Turns out there is nothing to worry about. After the game, Porzingis spoke to the media and was standing on the leg, a good sign. By Friday, after a day of treatment, he was doing well. Officially Porzingis is day-to-day and may sit out Carmelo Anthony‘s return to Madison Square Garden Saturday, but the injury is nothing serious. Ian Begley of ESPN has the details.

Porzingis’ knee was “worked on” on Friday and the discomfort in his knee decreased, league sources told ESPN. It is unclear if Porzingis underwent an MRI or had X-rays to further determine the extent of the injury but sources say he did not undergo significant testing because it wasn’t warranted based on the state of the injury.

Good. We don’t need another star down with a major injury this season.

Especially Porzingis, who has led the Knicks to a 15-13 record (sixth in the East, in the playoffs) while putting up All-Star numbers: 25.5 points per game, shooting 39.5 percent from three, plus grabbing 6.6 rebounds a game. Maybe more impressive is how he has anchored a solid Knicks defense this season with his rim protection. Stay healthy and he should make his first All-Star team this season.

Report: Cavaliers not willing to put Nets pick in potential trade packages

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When the Cleveland Cavaliers traded Kyrie Irving to Boston last summer — at Irving’s request — they got something Danny Ainge had held onto for years: The Brooklyn Nets 2018 unprotected first round pick.

From the first moment the Cavaliers got the pick there was speculation they might flip it to get LeBron James more help to chase a title this season (and then, ideally, get him to re-sign with the team next summer). Yet, every utterance from the Cavaliers front office on and off the record was that the pick was untouchable. Consider it LeBron insurance should he leave, and if he stays they can add some good young depth.

Now approaching a third of the way into the NBA season, with the Cavaliers looking good but a clear step behind Golden State or Houston (and with Brooklyn playing better than anyone expected), has their position on the pick changed? No, reports Sean Deveney at The Sporting News.

Nearly two months into the season, circumstances have changed for the Cavaliers, but according to league executives, one thing that has not changed has been Cleveland’s unwillingness to part with that Nets’ pick, even as Brooklyn has exceeded expectations, thus dinging the value of the pick.

“They would be open to a deal by all indications,” one general manager told Sporting News. “But they’re not talking about that pick. That’s the Plan B for the LeBron stuff and from what I know, they don’t want to budge on it.”

It’s an interesting team building philosophical debate for the Cavaliers: When you have a reasonable shot at a title is it better to go all in for the big prize, or do they need to think about what is next, especially with LeBron’s future unsure? (Cleveland is not a title favorite, however, they are still the favorite to come out of the East in the playoffs, and if the Cavs reach the Finals they have a puncher’s chance at least.)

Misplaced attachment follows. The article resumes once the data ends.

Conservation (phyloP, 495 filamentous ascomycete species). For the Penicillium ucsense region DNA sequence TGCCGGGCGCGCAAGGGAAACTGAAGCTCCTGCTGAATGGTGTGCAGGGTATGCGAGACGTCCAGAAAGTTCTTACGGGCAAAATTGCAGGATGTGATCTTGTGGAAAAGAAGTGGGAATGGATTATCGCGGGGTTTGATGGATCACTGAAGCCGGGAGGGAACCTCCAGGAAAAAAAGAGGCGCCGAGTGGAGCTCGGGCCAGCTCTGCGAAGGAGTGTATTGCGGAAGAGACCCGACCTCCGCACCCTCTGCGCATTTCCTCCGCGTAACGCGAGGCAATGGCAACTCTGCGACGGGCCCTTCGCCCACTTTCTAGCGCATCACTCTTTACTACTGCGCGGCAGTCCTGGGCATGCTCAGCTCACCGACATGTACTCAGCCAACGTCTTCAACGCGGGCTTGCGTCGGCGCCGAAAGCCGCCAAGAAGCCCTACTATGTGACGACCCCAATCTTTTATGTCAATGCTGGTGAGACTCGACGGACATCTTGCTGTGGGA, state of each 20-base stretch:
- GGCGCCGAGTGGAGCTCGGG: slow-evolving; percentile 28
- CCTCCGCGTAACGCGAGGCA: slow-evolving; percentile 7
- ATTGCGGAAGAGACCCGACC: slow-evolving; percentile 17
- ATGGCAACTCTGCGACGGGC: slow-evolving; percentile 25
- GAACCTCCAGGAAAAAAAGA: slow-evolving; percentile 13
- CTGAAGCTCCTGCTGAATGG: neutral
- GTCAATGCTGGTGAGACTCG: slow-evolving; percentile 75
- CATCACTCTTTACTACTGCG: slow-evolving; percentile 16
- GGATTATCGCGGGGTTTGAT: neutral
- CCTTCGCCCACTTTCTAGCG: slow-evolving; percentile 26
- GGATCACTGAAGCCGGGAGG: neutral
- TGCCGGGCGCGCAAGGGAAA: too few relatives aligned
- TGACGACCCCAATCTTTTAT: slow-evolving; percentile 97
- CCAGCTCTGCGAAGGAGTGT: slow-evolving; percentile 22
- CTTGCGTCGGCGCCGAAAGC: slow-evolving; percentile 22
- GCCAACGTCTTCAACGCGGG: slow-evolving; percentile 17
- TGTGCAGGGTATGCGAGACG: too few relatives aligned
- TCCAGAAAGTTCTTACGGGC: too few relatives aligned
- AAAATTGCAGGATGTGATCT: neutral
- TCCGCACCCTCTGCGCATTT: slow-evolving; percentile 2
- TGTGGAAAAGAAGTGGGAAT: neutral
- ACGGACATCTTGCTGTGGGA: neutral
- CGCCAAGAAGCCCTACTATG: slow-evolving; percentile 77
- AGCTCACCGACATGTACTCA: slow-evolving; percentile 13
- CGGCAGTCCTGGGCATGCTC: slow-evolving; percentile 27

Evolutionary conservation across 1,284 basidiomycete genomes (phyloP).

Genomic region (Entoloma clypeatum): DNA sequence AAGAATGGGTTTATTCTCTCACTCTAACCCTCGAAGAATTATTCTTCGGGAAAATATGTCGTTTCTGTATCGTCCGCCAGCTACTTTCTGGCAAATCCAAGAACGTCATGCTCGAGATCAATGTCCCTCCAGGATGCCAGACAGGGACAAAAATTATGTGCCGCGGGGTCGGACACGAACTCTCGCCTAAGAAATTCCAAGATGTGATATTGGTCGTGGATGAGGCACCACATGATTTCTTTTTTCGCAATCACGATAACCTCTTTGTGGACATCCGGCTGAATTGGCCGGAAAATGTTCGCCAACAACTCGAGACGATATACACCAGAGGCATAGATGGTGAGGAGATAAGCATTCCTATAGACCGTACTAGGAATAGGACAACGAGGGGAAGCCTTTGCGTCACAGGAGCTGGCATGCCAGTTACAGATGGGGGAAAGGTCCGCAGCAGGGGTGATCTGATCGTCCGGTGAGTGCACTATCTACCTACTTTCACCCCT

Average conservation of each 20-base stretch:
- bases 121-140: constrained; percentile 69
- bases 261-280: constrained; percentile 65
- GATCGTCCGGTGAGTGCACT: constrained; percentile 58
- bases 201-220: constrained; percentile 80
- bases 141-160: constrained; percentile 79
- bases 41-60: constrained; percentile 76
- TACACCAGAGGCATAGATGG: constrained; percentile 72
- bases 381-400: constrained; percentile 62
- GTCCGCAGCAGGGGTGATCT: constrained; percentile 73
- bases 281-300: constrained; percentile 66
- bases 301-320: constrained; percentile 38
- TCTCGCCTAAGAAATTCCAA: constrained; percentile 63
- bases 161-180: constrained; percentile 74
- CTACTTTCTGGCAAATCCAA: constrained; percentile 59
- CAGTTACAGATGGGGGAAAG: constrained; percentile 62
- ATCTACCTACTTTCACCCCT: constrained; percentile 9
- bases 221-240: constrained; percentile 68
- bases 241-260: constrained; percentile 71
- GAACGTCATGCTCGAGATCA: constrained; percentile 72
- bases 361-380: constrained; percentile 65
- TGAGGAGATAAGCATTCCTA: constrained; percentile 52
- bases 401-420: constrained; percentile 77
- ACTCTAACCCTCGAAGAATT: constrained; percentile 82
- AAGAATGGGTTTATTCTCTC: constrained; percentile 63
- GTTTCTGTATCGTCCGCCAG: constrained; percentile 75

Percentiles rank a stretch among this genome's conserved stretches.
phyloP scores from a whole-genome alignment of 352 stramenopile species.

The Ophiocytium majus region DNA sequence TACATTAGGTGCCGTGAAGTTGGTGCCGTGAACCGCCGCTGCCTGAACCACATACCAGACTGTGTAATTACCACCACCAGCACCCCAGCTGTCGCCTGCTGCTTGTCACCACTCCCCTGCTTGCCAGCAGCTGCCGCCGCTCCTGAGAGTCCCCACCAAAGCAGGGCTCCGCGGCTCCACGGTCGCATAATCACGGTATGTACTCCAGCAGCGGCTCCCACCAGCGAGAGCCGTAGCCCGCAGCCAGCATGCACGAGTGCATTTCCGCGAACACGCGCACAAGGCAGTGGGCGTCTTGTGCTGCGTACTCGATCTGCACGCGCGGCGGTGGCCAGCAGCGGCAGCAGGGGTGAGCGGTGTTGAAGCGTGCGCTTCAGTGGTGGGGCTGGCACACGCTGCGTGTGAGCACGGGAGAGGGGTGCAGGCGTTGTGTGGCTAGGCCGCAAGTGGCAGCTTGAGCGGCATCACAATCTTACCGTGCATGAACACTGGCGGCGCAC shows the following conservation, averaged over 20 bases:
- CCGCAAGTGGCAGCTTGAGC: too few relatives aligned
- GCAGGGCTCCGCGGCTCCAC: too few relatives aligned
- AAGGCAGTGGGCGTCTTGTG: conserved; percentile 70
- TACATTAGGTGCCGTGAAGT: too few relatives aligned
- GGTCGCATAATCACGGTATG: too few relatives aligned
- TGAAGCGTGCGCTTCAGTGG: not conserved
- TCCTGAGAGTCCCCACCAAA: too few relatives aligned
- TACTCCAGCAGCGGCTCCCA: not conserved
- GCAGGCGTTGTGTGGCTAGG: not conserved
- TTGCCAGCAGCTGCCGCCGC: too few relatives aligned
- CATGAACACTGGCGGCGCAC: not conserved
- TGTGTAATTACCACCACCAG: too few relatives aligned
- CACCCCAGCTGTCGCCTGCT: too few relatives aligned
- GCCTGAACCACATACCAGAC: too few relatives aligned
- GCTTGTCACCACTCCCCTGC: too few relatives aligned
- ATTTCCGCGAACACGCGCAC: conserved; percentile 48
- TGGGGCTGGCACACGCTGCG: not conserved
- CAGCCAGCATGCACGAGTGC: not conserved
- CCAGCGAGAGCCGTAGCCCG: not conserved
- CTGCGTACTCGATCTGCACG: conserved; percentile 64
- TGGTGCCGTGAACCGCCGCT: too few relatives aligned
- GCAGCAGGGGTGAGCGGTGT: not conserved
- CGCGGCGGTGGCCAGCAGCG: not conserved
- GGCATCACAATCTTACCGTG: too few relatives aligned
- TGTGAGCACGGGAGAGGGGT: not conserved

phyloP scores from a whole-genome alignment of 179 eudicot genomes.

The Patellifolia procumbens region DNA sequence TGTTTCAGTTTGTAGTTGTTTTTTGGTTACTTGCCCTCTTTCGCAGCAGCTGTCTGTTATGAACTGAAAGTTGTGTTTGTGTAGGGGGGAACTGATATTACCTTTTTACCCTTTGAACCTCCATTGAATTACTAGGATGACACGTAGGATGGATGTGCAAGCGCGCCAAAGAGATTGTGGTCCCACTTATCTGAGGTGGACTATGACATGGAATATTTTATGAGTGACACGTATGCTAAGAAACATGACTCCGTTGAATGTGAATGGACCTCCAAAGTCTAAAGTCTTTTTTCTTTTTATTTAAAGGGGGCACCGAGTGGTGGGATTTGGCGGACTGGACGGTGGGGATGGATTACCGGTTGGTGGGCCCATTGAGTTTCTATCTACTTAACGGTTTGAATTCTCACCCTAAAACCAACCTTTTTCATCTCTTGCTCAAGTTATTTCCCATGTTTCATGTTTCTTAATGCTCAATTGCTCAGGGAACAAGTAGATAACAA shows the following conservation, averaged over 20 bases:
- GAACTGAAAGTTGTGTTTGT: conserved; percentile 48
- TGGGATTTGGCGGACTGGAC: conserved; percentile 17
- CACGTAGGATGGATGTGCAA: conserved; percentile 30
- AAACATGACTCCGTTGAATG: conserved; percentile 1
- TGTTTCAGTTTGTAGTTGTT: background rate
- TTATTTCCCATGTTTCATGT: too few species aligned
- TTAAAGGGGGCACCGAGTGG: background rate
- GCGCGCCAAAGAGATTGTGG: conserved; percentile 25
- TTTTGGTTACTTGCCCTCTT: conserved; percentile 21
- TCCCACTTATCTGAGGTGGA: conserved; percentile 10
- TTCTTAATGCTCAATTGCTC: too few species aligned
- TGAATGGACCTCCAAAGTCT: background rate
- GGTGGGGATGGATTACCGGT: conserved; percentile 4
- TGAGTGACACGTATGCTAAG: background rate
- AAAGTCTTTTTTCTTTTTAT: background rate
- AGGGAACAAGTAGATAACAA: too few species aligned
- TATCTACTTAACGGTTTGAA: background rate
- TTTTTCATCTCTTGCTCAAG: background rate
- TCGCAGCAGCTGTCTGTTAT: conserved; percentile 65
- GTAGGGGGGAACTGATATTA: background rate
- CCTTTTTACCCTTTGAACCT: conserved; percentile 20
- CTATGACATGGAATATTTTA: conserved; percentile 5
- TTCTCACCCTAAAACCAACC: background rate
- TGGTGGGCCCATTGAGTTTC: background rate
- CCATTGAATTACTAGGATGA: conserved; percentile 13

The Cavaliers seem to be leaning toward keeping the pick and thinking a little about the future. The Cavaliers do have their own first round pick — which will land in the mid- to late 20s — to potentially thrown in a trade. It’s a first-round pick, if not a terribly valuable one.

On top of this, just how good the Nets have been must factor into the Cavaliers’ decision. If the season ended today, the Nets pick would be 10th heading into the lottery (which has a 1.1 percent chance of jumping up to the top pick, a 4 percent chance of jumping up to the top three picks, and an 87 percent chance of staying 10th). On our recent podcast looking ahead at the draft, NBC’s Rob Dauster said what a lot of scouts have said: After about player 8, there is a drop off. If the scrappy Nets keep playing this well as the trade deadline approaches, do the Cavaliers change their calculus?

The Cavaliers have reportedly reached out to teams about big men — the Clippers’ DeAndre Jordan (available), the Grizzlies’ Marc Gasol (the team says not available) — but it’s hard to imagine the Cavs getting an impact player that can help them get closer to another title without throwing in the Brooklyn pick. The Clippers aren’t going to take Tristan Thompson and the Cavs pick for Jordan, they will need more.

This is going to be an interesting trade deadline, and Cavaliers are going to be in the middle of it all.

Adam Silver is honest: NFL more likely to expand to Europe than NBA

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Basketball is a much bigger sport in Europe than American football (not to be confused with the futball that rules European sports).

However, in reality, the NFL is far more likely to put a team in London than the NBA. Logistics is why, and why the NBA is much more strongly considering a team in Mexico City (there will be a D-League in the Mexican capital within a season or two).

Adam Silver addressed the NFL’s scheduling advantages for a London team, speaking to Marc Stein of the New York Times.

For the NBA teams closest to London — Northeast teams such as the Knicks or Celtics — the flight time from their cities to London or Mexico City are about the same (a little over six hours). However, for a team such as Miami it is just a little over 3:30 to Mexico City and nearly five hours more than that to London. And as you move West and get to teams from Los Angeles or Denver — not to mention the three teams in Texas — the trip to Mexico City is less than a cross-country flight to play those East Coast teams.

I could see the NBA putting an All-Star Game in London someday, but even that would require a longer break around the showcase game than exists now.

I’m not about to speculate how an NFL team would draw in London, if they could sell out the required luxury boxes and expensive seats, or if they could help broaden the league’s shrinking television audience. But it makes a lot more sense for that league to explore the idea than it does the NBA.